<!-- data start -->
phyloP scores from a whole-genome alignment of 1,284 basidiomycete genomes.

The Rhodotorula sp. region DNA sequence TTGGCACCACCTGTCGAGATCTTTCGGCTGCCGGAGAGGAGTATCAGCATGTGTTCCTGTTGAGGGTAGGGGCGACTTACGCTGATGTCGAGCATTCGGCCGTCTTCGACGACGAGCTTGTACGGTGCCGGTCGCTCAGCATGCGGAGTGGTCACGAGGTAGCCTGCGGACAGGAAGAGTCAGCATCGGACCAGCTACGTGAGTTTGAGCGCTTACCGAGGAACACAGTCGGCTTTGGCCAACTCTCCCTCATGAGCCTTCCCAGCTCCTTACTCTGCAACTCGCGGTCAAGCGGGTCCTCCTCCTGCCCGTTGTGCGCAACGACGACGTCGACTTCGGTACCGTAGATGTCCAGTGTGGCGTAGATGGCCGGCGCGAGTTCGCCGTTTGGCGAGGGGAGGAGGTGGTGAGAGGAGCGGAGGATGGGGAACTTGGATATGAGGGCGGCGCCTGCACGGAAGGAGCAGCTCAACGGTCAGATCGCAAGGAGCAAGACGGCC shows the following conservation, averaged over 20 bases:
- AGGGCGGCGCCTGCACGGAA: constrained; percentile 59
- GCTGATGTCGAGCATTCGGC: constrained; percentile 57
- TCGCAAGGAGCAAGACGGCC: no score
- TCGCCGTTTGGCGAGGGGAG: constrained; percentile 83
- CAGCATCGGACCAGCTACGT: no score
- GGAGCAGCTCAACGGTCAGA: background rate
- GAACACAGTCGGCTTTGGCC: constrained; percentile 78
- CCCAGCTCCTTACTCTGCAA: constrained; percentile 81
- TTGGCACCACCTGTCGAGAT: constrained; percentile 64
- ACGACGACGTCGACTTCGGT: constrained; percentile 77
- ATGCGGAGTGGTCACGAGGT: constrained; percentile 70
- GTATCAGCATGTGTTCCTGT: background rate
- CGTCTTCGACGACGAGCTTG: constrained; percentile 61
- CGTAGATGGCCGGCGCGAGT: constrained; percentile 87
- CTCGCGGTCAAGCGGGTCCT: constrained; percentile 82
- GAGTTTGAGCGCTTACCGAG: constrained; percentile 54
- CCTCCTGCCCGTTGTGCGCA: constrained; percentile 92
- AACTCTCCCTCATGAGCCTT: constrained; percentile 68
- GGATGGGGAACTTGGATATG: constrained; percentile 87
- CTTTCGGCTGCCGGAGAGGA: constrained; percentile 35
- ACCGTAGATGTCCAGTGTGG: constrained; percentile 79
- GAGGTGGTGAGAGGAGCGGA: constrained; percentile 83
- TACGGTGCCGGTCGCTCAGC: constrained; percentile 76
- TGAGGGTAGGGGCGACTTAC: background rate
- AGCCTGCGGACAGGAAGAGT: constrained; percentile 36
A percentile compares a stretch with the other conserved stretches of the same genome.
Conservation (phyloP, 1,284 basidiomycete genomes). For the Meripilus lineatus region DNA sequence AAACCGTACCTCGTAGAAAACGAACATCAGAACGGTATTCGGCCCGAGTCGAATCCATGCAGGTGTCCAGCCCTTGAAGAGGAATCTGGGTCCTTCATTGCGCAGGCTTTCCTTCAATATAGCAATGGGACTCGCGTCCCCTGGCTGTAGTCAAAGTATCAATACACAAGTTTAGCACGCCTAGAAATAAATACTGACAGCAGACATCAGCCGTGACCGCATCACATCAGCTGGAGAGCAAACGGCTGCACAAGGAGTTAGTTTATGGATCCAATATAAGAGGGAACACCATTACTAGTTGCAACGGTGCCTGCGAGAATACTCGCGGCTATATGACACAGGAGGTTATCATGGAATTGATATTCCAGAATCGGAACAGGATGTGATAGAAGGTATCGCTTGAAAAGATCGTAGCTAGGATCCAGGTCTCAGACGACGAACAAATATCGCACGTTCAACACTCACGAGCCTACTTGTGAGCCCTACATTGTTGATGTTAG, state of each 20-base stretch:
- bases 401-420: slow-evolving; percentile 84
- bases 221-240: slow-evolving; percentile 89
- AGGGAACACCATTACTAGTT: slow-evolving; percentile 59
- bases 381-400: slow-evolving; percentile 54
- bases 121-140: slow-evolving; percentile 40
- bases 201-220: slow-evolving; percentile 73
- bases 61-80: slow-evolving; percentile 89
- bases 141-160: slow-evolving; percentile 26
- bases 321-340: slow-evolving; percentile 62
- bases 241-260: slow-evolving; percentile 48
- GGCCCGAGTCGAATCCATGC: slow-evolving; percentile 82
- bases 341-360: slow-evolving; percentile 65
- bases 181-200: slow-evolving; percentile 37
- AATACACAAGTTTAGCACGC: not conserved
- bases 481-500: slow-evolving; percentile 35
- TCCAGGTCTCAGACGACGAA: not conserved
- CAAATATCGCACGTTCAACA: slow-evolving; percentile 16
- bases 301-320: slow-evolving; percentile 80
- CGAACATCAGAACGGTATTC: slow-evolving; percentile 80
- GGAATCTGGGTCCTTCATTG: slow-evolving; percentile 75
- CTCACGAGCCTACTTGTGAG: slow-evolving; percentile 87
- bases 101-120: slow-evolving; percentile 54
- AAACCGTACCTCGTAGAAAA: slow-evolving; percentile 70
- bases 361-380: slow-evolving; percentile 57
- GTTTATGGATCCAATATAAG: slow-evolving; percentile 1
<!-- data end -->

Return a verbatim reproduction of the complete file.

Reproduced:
phyloP scores from a whole-genome alignment of 1,284 basidiomycete genomes.

The Rhodotorula sp. region DNA sequence TTGGCACCACCTGTCGAGATCTTTCGGCTGCCGGAGAGGAGTATCAGCATGTGTTCCTGTTGAGGGTAGGGGCGACTTACGCTGATGTCGAGCATTCGGCCGTCTTCGACGACGAGCTTGTACGGTGCCGGTCGCTCAGCATGCGGAGTGGTCACGAGGTAGCCTGCGGACAGGAAGAGTCAGCATCGGACCAGCTACGTGAGTTTGAGCGCTTACCGAGGAACACAGTCGGCTTTGGCCAACTCTCCCTCATGAGCCTTCCCAGCTCCTTACTCTGCAACTCGCGGTCAAGCGGGTCCTCCTCCTGCCCGTTGTGCGCAACGACGACGTCGACTTCGGTACCGTAGATGTCCAGTGTGGCGTAGATGGCCGGCGCGAGTTCGCCGTTTGGCGAGGGGAGGAGGTGGTGAGAGGAGCGGAGGATGGGGAACTTGGATATGAGGGCGGCGCCTGCACGGAAGGAGCAGCTCAACGGTCAGATCGCAAGGAGCAAGACGGCC shows the following conservation, averaged over 20 bases:
- AGGGCGGCGCCTGCACGGAA: constrained; percentile 59
- GCTGATGTCGAGCATTCGGC: constrained; percentile 57
- TCGCAAGGAGCAAGACGGCC: no score
- TCGCCGTTTGGCGAGGGGAG: constrained; percentile 83
- CAGCATCGGACCAGCTACGT: no score
- GGAGCAGCTCAACGGTCAGA: background rate
- GAACACAGTCGGCTTTGGCC: constrained; percentile 78
- CCCAGCTCCTTACTCTGCAA: constrained; percentile 81
- TTGGCACCACCTGTCGAGAT: constrained; percentile 64
- ACGACGACGTCGACTTCGGT: constrained; percentile 77
- ATGCGGAGTGGTCACGAGGT: constrained; percentile 70
- GTATCAGCATGTGTTCCTGT: background rate
- CGTCTTCGACGACGAGCTTG: constrained; percentile 61
- CGTAGATGGCCGGCGCGAGT: constrained; percentile 87
- CTCGCGGTCAAGCGGGTCCT: constrained; percentile 82
- GAGTTTGAGCGCTTACCGAG: constrained; percentile 54
- CCTCCTGCCCGTTGTGCGCA: constrained; percentile 92
- AACTCTCCCTCATGAGCCTT: constrained; percentile 68
- GGATGGGGAACTTGGATATG: constrained; percentile 87
- CTTTCGGCTGCCGGAGAGGA: constrained; percentile 35
- ACCGTAGATGTCCAGTGTGG: constrained; percentile 79
- GAGGTGGTGAGAGGAGCGGA: constrained; percentile 83
- TACGGTGCCGGTCGCTCAGC: constrained; percentile 76
- TGAGGGTAGGGGCGACTTAC: background rate
- AGCCTGCGGACAGGAAGAGT: constrained; percentile 36
A percentile compares a stretch with the other conserved stretches of the same genome.
Conservation (phyloP, 1,284 basidiomycete genomes). For the Meripilus lineatus region DNA sequence AAACCGTACCTCGTAGAAAACGAACATCAGAACGGTATTCGGCCCGAGTCGAATCCATGCAGGTGTCCAGCCCTTGAAGAGGAATCTGGGTCCTTCATTGCGCAGGCTTTCCTTCAATATAGCAATGGGACTCGCGTCCCCTGGCTGTAGTCAAAGTATCAATACACAAGTTTAGCACGCCTAGAAATAAATACTGACAGCAGACATCAGCCGTGACCGCATCACATCAGCTGGAGAGCAAACGGCTGCACAAGGAGTTAGTTTATGGATCCAATATAAGAGGGAACACCATTACTAGTTGCAACGGTGCCTGCGAGAATACTCGCGGCTATATGACACAGGAGGTTATCATGGAATTGATATTCCAGAATCGGAACAGGATGTGATAGAAGGTATCGCTTGAAAAGATCGTAGCTAGGATCCAGGTCTCAGACGACGAACAAATATCGCACGTTCAACACTCACGAGCCTACTTGTGAGCCCTACATTGTTGATGTTAG, state of each 20-base stretch:
- bases 401-420: slow-evolving; percentile 84
- bases 221-240: slow-evolving; percentile 89
- AGGGAACACCATTACTAGTT: slow-evolving; percentile 59
- bases 381-400: slow-evolving; percentile 54
- bases 121-140: slow-evolving; percentile 40
- bases 201-220: slow-evolving; percentile 73
- bases 61-80: slow-evolving; percentile 89
- bases 141-160: slow-evolving; percentile 26
- bases 321-340: slow-evolving; percentile 62
- bases 241-260: slow-evolving; percentile 48
- GGCCCGAGTCGAATCCATGC: slow-evolving; percentile 82
- bases 341-360: slow-evolving; percentile 65
- bases 181-200: slow-evolving; percentile 37
- AATACACAAGTTTAGCACGC: not conserved
- bases 481-500: slow-evolving; percentile 35
- TCCAGGTCTCAGACGACGAA: not conserved
- CAAATATCGCACGTTCAACA: slow-evolving; percentile 16
- bases 301-320: slow-evolving; percentile 80
- CGAACATCAGAACGGTATTC: slow-evolving; percentile 80
- GGAATCTGGGTCCTTCATTG: slow-evolving; percentile 75
- CTCACGAGCCTACTTGTGAG: slow-evolving; percentile 87
- bases 101-120: slow-evolving; percentile 54
- AAACCGTACCTCGTAGAAAA: slow-evolving; percentile 70
- bases 361-380: slow-evolving; percentile 57
- GTTTATGGATCCAATATAAG: slow-evolving; percentile 1